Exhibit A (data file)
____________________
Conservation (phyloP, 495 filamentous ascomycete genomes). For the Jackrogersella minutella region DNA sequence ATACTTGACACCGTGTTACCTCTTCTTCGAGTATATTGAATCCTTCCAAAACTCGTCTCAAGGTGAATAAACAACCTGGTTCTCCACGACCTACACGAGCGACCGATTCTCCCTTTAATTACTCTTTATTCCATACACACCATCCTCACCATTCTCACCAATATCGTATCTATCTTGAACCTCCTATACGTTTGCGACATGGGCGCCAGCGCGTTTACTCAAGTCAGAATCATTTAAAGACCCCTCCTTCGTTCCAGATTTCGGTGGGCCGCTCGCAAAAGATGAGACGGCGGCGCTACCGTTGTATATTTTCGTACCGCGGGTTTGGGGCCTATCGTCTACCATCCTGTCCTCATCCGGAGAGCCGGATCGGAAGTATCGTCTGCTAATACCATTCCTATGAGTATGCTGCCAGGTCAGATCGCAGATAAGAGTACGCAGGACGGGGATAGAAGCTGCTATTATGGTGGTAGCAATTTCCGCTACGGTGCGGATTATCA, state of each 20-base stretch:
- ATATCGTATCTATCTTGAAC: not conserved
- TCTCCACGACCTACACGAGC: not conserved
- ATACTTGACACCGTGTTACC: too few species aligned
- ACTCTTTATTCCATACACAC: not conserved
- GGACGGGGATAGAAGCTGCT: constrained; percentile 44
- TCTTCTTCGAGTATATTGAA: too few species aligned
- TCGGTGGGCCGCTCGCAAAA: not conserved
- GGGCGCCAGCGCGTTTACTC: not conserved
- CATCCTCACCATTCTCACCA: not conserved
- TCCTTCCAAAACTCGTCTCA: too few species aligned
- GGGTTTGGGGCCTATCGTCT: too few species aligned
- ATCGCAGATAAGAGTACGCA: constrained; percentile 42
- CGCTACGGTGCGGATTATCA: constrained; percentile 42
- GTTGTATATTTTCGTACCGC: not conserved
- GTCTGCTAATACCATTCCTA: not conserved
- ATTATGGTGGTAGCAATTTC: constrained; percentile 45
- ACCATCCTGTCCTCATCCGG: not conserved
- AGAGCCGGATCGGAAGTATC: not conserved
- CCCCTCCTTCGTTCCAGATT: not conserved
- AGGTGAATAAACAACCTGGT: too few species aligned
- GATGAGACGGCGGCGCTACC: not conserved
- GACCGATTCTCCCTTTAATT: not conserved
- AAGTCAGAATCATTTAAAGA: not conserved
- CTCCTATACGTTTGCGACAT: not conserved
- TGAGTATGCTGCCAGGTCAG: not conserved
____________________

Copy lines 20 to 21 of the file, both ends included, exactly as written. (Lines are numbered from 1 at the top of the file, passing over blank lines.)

- CCCCTCCTTCGTTCCAGATT: not conserved
- AGGTGAATAAACAACCTGGT: too few species aligned